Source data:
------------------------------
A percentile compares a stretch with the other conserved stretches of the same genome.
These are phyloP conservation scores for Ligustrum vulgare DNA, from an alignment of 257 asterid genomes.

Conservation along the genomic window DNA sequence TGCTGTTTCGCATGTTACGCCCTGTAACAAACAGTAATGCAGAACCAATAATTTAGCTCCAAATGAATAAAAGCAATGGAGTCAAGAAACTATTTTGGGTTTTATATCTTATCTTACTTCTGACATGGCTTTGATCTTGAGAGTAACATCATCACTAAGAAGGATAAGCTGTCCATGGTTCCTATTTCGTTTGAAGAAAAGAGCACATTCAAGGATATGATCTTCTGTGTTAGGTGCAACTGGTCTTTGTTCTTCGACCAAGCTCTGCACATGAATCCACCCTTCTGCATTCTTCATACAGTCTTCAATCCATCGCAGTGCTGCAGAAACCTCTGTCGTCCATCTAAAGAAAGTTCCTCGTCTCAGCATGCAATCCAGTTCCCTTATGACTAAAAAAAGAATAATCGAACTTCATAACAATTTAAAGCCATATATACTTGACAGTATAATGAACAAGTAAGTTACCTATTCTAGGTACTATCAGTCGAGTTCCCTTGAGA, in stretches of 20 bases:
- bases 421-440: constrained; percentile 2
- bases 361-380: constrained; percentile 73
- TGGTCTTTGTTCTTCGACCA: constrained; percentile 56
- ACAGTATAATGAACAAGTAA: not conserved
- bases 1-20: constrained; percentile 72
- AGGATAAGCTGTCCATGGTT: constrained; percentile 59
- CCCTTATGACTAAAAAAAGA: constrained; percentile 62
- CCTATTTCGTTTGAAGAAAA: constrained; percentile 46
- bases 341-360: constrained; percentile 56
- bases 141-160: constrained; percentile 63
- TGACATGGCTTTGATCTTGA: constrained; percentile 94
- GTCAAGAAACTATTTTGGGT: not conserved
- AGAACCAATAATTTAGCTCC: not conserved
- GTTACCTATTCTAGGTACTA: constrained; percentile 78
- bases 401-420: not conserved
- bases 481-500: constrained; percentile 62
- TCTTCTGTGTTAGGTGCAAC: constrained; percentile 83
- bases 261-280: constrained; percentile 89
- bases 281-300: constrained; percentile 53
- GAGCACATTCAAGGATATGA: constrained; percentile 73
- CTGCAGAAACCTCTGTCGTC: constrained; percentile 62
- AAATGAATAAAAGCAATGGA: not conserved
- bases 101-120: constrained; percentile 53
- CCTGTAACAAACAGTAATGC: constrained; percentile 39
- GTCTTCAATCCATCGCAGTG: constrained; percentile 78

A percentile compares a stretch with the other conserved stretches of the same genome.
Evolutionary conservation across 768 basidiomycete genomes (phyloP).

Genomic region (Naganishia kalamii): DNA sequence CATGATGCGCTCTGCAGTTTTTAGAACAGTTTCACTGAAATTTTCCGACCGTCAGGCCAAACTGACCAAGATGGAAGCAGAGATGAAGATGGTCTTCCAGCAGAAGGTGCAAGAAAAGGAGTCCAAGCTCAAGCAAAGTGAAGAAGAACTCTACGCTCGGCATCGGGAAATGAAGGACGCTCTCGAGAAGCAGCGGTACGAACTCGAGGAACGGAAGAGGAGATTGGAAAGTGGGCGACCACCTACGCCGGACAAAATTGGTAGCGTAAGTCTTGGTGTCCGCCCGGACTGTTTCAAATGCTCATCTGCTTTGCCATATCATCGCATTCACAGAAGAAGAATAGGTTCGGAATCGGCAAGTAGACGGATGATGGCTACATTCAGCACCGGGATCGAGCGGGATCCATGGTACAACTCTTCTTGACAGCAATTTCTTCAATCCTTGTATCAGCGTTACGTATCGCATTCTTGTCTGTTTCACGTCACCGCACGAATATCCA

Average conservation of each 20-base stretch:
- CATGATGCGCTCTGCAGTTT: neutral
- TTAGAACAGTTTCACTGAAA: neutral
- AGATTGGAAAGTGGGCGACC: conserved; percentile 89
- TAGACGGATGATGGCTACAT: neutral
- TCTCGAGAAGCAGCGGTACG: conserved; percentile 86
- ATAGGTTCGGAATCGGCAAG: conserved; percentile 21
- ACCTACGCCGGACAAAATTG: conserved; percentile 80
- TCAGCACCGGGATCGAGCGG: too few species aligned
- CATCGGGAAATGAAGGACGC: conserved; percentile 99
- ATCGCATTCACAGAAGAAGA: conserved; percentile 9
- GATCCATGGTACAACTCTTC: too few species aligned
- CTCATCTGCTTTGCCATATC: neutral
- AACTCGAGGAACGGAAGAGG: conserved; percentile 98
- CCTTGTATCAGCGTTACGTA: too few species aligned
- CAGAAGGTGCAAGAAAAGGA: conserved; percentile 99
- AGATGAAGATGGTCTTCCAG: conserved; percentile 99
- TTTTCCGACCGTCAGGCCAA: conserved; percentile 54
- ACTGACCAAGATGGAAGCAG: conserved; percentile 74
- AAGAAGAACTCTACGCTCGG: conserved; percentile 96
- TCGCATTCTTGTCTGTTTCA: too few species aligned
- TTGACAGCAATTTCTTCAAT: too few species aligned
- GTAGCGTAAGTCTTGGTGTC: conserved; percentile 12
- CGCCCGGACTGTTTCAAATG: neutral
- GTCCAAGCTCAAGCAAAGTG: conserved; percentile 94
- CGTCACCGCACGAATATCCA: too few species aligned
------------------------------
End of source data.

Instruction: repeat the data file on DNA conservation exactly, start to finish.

A percentile compares a stretch with the other conserved stretches of the same genome.
These are phyloP conservation scores for Ligustrum vulgare DNA, from an alignment of 257 asterid genomes.

Conservation along the genomic window DNA sequence TGCTGTTTCGCATGTTACGCCCTGTAACAAACAGTAATGCAGAACCAATAATTTAGCTCCAAATGAATAAAAGCAATGGAGTCAAGAAACTATTTTGGGTTTTATATCTTATCTTACTTCTGACATGGCTTTGATCTTGAGAGTAACATCATCACTAAGAAGGATAAGCTGTCCATGGTTCCTATTTCGTTTGAAGAAAAGAGCACATTCAAGGATATGATCTTCTGTGTTAGGTGCAACTGGTCTTTGTTCTTCGACCAAGCTCTGCACATGAATCCACCCTTCTGCATTCTTCATACAGTCTTCAATCCATCGCAGTGCTGCAGAAACCTCTGTCGTCCATCTAAAGAAAGTTCCTCGTCTCAGCATGCAATCCAGTTCCCTTATGACTAAAAAAAGAATAATCGAACTTCATAACAATTTAAAGCCATATATACTTGACAGTATAATGAACAAGTAAGTTACCTATTCTAGGTACTATCAGTCGAGTTCCCTTGAGA, in stretches of 20 bases:
- bases 421-440: constrained; percentile 2
- bases 361-380: constrained; percentile 73
- TGGTCTTTGTTCTTCGACCA: constrained; percentile 56
- ACAGTATAATGAACAAGTAA: not conserved
- bases 1-20: constrained; percentile 72
- AGGATAAGCTGTCCATGGTT: constrained; percentile 59
- CCCTTATGACTAAAAAAAGA: constrained; percentile 62
- CCTATTTCGTTTGAAGAAAA: constrained; percentile 46
- bases 341-360: constrained; percentile 56
- bases 141-160: constrained; percentile 63
- TGACATGGCTTTGATCTTGA: constrained; percentile 94
- GTCAAGAAACTATTTTGGGT: not conserved
- AGAACCAATAATTTAGCTCC: not conserved
- GTTACCTATTCTAGGTACTA: constrained; percentile 78
- bases 401-420: not conserved
- bases 481-500: constrained; percentile 62
- TCTTCTGTGTTAGGTGCAAC: constrained; percentile 83
- bases 261-280: constrained; percentile 89
- bases 281-300: constrained; percentile 53
- GAGCACATTCAAGGATATGA: constrained; percentile 73
- CTGCAGAAACCTCTGTCGTC: constrained; percentile 62
- AAATGAATAAAAGCAATGGA: not conserved
- bases 101-120: constrained; percentile 53
- CCTGTAACAAACAGTAATGC: constrained; percentile 39
- GTCTTCAATCCATCGCAGTG: constrained; percentile 78

A percentile compares a stretch with the other conserved stretches of the same genome.
Evolutionary conservation across 768 basidiomycete genomes (phyloP).

Genomic region (Naganishia kalamii): DNA sequence CATGATGCGCTCTGCAGTTTTTAGAACAGTTTCACTGAAATTTTCCGACCGTCAGGCCAAACTGACCAAGATGGAAGCAGAGATGAAGATGGTCTTCCAGCAGAAGGTGCAAGAAAAGGAGTCCAAGCTCAAGCAAAGTGAAGAAGAACTCTACGCTCGGCATCGGGAAATGAAGGACGCTCTCGAGAAGCAGCGGTACGAACTCGAGGAACGGAAGAGGAGATTGGAAAGTGGGCGACCACCTACGCCGGACAAAATTGGTAGCGTAAGTCTTGGTGTCCGCCCGGACTGTTTCAAATGCTCATCTGCTTTGCCATATCATCGCATTCACAGAAGAAGAATAGGTTCGGAATCGGCAAGTAGACGGATGATGGCTACATTCAGCACCGGGATCGAGCGGGATCCATGGTACAACTCTTCTTGACAGCAATTTCTTCAATCCTTGTATCAGCGTTACGTATCGCATTCTTGTCTGTTTCACGTCACCGCACGAATATCCA

Average conservation of each 20-base stretch:
- CATGATGCGCTCTGCAGTTT: neutral
- TTAGAACAGTTTCACTGAAA: neutral
- AGATTGGAAAGTGGGCGACC: conserved; percentile 89
- TAGACGGATGATGGCTACAT: neutral
- TCTCGAGAAGCAGCGGTACG: conserved; percentile 86
- ATAGGTTCGGAATCGGCAAG: conserved; percentile 21
- ACCTACGCCGGACAAAATTG: conserved; percentile 80
- TCAGCACCGGGATCGAGCGG: too few species aligned
- CATCGGGAAATGAAGGACGC: conserved; percentile 99
- ATCGCATTCACAGAAGAAGA: conserved; percentile 9
- GATCCATGGTACAACTCTTC: too few species aligned
- CTCATCTGCTTTGCCATATC: neutral
- AACTCGAGGAACGGAAGAGG: conserved; percentile 98
- CCTTGTATCAGCGTTACGTA: too few species aligned
- CAGAAGGTGCAAGAAAAGGA: conserved; percentile 99
- AGATGAAGATGGTCTTCCAG: conserved; percentile 99
- TTTTCCGACCGTCAGGCCAA: conserved; percentile 54
- ACTGACCAAGATGGAAGCAG: conserved; percentile 74
- AAGAAGAACTCTACGCTCGG: conserved; percentile 96
- TCGCATTCTTGTCTGTTTCA: too few species aligned
- TTGACAGCAATTTCTTCAAT: too few species aligned
- GTAGCGTAAGTCTTGGTGTC: conserved; percentile 12
- CGCCCGGACTGTTTCAAATG: neutral
- GTCCAAGCTCAAGCAAAGTG: conserved; percentile 94
- CGTCACCGCACGAATATCCA: too few species aligned